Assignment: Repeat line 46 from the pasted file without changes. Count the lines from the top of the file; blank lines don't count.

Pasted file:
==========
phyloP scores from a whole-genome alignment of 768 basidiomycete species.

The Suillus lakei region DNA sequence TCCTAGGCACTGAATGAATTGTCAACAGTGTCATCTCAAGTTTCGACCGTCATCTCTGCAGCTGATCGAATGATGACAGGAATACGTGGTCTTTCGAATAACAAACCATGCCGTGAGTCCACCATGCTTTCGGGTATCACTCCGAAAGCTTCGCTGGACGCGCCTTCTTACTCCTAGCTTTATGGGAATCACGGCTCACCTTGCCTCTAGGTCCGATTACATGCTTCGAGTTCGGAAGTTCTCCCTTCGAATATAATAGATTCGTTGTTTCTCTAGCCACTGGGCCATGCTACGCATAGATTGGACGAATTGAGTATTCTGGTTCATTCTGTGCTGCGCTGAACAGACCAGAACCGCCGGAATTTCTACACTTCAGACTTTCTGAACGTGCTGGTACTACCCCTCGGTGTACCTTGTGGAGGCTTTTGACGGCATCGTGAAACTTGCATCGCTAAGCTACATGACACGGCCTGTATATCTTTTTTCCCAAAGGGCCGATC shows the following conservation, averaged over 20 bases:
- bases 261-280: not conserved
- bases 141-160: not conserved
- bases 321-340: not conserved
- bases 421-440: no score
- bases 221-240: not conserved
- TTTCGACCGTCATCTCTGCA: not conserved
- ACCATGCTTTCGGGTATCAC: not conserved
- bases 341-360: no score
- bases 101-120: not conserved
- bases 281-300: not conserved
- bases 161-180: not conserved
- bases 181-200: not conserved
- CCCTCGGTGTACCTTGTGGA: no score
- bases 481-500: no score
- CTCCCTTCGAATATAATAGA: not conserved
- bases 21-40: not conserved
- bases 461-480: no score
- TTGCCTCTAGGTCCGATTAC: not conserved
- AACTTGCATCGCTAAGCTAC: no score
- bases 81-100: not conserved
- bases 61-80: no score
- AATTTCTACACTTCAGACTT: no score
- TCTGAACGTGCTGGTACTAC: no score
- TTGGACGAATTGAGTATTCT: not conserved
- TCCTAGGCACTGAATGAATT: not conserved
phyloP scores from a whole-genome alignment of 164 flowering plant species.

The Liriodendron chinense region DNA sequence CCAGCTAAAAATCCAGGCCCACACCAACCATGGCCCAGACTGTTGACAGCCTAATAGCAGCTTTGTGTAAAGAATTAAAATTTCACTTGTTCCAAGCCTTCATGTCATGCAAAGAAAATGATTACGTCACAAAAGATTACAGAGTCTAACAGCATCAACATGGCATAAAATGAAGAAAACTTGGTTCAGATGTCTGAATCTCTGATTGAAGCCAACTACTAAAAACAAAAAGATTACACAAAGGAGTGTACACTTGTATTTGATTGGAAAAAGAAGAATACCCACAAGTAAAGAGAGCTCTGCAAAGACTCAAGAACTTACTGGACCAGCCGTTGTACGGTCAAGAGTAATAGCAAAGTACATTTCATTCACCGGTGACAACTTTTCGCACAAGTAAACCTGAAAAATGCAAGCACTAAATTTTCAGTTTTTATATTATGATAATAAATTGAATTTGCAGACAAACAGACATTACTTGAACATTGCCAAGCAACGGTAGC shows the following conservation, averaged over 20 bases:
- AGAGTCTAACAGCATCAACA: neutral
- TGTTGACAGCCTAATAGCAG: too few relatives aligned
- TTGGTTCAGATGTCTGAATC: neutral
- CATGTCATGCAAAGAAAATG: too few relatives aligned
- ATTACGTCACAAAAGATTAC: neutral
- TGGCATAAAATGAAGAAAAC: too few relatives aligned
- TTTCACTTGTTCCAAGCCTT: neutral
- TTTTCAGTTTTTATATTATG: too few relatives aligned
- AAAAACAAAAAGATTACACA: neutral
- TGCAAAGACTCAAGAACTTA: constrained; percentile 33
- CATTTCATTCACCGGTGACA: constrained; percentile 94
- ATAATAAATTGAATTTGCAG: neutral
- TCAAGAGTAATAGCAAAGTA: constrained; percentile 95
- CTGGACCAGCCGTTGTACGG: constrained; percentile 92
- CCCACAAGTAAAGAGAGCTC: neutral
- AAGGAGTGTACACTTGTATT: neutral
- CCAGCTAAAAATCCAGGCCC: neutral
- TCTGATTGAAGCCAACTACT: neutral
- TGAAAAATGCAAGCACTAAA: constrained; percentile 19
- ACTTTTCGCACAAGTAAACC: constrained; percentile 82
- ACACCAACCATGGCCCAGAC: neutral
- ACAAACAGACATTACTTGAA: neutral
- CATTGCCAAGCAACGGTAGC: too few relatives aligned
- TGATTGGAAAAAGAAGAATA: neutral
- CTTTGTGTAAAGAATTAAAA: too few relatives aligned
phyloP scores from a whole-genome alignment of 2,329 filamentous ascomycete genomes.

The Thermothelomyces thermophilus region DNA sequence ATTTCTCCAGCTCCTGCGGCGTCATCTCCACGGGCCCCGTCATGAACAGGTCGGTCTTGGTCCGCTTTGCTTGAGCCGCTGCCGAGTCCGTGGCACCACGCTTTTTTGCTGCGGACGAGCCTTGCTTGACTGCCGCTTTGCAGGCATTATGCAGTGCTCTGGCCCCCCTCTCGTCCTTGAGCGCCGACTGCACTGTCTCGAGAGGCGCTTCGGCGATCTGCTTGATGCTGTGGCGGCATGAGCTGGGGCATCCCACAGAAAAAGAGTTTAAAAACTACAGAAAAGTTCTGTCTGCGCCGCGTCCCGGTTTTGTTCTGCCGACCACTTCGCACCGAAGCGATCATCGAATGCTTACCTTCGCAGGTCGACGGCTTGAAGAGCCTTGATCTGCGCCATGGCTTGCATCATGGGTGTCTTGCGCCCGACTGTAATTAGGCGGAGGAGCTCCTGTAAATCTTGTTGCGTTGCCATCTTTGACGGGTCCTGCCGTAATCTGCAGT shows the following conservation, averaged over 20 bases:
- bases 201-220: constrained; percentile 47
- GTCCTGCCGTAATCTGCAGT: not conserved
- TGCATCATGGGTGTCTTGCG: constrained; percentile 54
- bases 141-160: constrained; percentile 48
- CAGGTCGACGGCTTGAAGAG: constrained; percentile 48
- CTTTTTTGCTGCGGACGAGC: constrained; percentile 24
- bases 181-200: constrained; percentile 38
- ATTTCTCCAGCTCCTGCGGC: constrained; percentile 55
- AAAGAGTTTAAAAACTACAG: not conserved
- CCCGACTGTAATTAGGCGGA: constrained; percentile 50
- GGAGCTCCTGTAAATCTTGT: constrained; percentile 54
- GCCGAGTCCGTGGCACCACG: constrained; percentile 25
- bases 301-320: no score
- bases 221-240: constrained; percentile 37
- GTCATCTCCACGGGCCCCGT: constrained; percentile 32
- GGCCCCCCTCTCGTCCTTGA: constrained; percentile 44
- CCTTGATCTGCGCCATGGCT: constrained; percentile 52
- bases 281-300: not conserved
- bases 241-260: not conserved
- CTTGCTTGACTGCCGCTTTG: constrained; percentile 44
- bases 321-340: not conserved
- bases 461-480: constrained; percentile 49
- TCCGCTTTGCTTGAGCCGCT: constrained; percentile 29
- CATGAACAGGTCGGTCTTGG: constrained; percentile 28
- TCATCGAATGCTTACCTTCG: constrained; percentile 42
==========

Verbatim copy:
- CCAGCTAAAAATCCAGGCCC: neutral